The Eyre Affair by Jasper Fforde

On the recommendation of one of my favorite contemporary authors, Gail Carriger, I picked up Jasper Fforde’s The Eyre Affair. I had never read the author before, but the book sounded irreverently funny and with enough of an ode to the classics (without being Pride and Prejudice and Zombies) to make it something I would enjoy.

I found that I didn’t really care for the novel until about a quarter of the way through when the main character experiences the big life change and the book shakes up a bit. Plenty happens in the novel before then, but it seemed a bit disjointed. I was never really sure where the story was going until about page 100 or so.

I did, however, love the remainder of the book. Jane Eyre obviously figures largely in it, per the title, and as a fan of the classic book, I enjoyed the interplay between the contemporary novel and the book we know and love. I’ve been inspired to go back and read Jane Eyre┬ánow.

And, if you like this first book, there is a whole series that follows it.

On a related note, if you’re looking for a good literary-themed podcast, Stuff You Missed in History Class has a few on the Bronte sisters, both early lives and once they began their writing careers.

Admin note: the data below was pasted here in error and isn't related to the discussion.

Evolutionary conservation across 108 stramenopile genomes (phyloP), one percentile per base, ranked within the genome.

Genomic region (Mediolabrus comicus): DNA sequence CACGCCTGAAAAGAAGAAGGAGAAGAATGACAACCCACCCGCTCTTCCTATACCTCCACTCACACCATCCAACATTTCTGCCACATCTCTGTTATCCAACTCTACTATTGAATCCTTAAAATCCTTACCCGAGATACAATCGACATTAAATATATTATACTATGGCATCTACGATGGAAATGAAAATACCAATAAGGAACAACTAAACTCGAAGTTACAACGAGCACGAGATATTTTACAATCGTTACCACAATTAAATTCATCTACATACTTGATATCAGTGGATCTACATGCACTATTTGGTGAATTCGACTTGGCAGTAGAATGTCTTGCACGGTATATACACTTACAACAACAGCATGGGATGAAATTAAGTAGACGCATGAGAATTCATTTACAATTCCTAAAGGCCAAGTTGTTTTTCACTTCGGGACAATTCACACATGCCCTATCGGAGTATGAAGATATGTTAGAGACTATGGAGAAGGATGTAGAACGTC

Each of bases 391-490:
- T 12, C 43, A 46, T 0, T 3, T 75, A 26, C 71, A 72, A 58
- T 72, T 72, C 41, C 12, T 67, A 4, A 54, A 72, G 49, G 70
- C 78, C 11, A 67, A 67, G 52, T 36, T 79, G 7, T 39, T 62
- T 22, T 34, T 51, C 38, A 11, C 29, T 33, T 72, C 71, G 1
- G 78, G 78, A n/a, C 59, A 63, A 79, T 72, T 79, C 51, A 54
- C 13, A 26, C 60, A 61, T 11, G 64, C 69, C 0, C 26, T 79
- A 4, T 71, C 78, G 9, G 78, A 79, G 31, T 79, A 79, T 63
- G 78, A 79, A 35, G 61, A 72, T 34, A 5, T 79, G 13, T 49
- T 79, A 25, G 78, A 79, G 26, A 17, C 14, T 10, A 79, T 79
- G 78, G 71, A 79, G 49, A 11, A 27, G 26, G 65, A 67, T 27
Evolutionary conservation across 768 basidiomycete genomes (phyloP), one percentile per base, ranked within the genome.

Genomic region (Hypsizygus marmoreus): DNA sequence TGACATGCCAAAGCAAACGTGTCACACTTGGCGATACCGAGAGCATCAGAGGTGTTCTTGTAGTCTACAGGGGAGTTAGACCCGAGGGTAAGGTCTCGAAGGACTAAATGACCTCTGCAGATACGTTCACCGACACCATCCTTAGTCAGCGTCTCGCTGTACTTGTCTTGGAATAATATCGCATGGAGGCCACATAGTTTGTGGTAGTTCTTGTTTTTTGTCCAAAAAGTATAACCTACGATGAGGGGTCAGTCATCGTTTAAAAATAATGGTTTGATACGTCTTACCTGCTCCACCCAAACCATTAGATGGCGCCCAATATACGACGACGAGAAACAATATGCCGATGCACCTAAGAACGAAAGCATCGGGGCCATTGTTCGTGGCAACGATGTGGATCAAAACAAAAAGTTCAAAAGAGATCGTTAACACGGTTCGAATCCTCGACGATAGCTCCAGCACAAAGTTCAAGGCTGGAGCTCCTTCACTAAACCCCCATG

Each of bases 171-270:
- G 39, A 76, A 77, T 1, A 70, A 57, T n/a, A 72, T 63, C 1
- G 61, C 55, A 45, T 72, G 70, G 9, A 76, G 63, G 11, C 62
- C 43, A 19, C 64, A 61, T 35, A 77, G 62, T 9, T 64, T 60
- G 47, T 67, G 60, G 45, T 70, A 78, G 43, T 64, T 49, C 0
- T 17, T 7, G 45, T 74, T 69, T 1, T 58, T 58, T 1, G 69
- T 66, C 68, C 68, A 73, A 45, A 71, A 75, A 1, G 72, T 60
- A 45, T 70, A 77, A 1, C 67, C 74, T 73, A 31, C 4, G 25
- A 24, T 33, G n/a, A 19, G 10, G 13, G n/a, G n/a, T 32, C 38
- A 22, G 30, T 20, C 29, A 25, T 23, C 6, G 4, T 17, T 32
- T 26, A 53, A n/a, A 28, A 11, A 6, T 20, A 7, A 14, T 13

Reading Recap

One thing I did manage to do on my China trip was read. A recap of my literary travels:

The Yiddish Policeman’s Union by Michael Chabon

I picked this book up mostly because I was hoping for another Adventures of Kavalier and Clay. Although the book radiates with Chabon’s familiar prose that leaves me in utter awe, I was not drawn into the story in the same way as I was with Kavalier and Clay. The characters are beautifully flawed and the story is complex, but I just couldn’t find myself in the middle of it all. However, it did win a Hugo, among other things, so perhaps my opinion is way off the mark.

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